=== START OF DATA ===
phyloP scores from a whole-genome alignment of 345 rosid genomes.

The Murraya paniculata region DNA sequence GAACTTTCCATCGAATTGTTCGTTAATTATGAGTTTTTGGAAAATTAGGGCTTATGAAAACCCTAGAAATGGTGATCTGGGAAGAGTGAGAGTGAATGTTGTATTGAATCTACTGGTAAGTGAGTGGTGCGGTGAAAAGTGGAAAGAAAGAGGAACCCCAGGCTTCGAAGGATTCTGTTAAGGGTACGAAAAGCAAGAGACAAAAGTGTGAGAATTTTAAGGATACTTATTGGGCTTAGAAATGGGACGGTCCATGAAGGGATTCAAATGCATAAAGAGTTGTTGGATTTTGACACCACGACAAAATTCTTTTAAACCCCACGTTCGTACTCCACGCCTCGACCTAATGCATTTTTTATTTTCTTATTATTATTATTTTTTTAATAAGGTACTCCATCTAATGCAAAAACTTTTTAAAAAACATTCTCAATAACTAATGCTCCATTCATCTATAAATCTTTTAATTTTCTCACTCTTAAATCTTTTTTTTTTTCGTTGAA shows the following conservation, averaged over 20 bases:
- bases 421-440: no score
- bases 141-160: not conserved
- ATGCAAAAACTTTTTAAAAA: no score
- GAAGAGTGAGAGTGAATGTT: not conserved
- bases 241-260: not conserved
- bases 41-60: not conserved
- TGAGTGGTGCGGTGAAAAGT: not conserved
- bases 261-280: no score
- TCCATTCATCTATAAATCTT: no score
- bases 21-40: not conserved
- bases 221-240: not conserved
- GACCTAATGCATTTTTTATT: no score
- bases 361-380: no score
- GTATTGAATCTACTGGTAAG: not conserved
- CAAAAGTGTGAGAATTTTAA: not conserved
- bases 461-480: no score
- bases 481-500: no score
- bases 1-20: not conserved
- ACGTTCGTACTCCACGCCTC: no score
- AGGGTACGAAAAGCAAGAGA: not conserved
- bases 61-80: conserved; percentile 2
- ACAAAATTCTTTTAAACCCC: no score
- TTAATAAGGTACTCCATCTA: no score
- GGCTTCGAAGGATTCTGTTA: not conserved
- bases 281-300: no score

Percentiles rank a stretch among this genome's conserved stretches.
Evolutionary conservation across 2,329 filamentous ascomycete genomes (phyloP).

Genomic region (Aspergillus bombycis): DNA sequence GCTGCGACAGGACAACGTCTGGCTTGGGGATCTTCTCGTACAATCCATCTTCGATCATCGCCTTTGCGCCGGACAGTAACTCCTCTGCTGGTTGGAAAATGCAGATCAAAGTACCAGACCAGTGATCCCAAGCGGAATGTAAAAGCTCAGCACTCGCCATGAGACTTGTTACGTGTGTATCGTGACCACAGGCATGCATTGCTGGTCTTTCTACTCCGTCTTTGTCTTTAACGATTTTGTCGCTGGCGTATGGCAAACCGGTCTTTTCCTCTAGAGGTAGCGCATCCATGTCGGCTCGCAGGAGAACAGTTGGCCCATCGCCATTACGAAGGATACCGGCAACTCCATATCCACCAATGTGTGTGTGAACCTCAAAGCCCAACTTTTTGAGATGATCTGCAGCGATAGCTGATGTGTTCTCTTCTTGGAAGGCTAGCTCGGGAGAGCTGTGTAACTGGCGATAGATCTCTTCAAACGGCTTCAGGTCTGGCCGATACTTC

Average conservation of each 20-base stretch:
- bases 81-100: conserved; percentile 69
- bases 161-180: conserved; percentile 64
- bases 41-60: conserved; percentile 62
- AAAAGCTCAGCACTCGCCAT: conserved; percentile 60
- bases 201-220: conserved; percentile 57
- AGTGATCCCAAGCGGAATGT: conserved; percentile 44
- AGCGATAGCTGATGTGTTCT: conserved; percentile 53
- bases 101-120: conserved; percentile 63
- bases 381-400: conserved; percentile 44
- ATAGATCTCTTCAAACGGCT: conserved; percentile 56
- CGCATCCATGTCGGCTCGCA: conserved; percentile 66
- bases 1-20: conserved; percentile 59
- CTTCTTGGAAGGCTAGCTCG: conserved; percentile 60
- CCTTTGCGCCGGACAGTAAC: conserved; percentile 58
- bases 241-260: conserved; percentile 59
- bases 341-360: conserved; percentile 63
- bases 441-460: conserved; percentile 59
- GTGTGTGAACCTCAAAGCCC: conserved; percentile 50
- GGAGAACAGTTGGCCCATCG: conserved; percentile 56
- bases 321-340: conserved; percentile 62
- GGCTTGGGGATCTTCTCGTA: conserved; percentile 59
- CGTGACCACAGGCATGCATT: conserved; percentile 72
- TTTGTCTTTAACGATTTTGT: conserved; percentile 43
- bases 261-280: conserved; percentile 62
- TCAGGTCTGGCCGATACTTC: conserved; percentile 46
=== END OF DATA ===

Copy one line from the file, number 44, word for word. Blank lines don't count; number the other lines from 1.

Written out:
- CTTCTTGGAAGGCTAGCTCG: conserved; percentile 60